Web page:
‘Non-horsey’ vandals putting pony at risk, says owner

PUBLISHED: 08:25 28 May 2013 | UPDATED: 08:25 28 May 2013

Hazel Nilsson with Misty, wearing a full muzzle

Hazel Nilsson with Misty, wearing a full muzzle


A PONY that needs saving from herself is being put in danger by ‘non-horsey’ people who keep on stealing her muzzle.

Hazel Nilsson, owner of Fair Home Stables in Tewin, says 11-year-old Misty will die if she is allowed to eat grass without a muzzle when she is outside.

But people keep removing the device, which restricts the amount she can eat, because they think it is cruel.

Last week someone snuck into her Tewin field and cut a bigger hole in Misty’s muzzle.

Mrs Nilsson, who has kept ponies since she was nine and owns the horses at the stables, said: “It must be a non-horsey person because a horsey person would never do that.

“I think people see the muzzle and think it’s cruel and doesn’t allow her to eat, or is in place to stop her biting other horses, but it’s obvious that she is eating because her head is down all the time.

“But if she is allowed to eat the grass even for one night she could get laminitis and die.”

She explained that the muzzle Misty wears restricts the amount she can eat but doesn’t stop her grazing altogether. Laminitis is a potentially fatal disease for horses and ponies and is caused when they put on so much weight that their legs cannot support them.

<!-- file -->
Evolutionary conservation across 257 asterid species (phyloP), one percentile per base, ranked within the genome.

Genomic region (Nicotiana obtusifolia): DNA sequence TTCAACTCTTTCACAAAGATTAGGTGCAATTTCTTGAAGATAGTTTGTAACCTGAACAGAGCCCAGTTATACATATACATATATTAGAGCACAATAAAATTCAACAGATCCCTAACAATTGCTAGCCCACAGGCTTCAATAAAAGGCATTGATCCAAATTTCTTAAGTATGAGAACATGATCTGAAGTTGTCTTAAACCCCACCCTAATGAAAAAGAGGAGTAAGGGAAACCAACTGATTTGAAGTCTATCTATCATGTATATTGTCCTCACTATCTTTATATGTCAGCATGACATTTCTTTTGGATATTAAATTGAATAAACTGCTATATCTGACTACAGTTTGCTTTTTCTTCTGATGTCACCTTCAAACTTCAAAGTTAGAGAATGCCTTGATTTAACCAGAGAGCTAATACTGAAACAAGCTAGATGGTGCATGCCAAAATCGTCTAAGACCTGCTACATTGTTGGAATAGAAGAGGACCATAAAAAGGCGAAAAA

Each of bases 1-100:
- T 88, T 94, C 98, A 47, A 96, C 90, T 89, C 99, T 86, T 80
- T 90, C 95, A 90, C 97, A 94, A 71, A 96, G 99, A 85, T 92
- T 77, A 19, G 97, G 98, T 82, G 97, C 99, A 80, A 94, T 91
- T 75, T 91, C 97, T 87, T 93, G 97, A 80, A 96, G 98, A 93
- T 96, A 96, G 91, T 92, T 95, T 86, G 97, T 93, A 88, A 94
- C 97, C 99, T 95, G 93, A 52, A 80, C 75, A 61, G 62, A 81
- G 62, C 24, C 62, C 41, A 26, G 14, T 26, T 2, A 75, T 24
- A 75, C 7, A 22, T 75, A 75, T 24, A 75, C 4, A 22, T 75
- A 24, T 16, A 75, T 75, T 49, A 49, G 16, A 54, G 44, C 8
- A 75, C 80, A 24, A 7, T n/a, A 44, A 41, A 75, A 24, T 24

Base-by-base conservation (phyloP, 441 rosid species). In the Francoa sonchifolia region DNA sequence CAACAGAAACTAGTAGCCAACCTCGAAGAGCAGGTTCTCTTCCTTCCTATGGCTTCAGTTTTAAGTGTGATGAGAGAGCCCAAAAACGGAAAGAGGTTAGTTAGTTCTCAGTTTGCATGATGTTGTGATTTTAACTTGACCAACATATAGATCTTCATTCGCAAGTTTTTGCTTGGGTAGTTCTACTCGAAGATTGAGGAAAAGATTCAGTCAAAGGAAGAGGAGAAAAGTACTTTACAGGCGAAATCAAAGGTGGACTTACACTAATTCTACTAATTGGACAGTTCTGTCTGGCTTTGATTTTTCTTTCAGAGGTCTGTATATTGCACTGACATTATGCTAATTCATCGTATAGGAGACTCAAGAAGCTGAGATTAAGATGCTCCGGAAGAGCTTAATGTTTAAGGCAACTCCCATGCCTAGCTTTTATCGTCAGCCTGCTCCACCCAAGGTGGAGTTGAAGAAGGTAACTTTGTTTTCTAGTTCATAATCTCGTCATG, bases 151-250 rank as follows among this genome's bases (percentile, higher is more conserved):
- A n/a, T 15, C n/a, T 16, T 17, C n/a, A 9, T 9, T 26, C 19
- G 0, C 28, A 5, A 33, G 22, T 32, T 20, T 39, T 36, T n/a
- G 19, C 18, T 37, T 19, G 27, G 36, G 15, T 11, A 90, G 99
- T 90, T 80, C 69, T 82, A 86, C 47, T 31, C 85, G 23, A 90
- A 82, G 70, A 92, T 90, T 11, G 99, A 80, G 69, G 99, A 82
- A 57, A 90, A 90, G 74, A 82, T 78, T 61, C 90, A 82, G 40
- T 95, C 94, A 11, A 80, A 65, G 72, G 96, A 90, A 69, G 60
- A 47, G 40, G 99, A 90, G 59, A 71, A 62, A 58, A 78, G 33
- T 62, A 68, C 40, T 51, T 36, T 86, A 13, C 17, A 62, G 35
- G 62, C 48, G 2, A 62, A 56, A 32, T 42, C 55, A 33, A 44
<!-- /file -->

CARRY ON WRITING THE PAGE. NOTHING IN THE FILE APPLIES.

The wall of the foot swells and then the sole of the foot drops causing a bone to come through the foot.

The new spring grass is particularly tasty to horses and ponies, so they tend to over-eat.

“It’s a very, very painful thing,” said the 62-year-old. “It can happen within hours and there isn’t much that can be done for it.”

This is not the first time that Mrs Nilsson, who also owns nine other horses, has had this problem.

Four years ago people kept removing the muzzle and throwing it over the hedge but she put up warning signs in the village and the problem went away.

“But new people have moved in to the area since then,” she said. “I just want people to know why we do this.”

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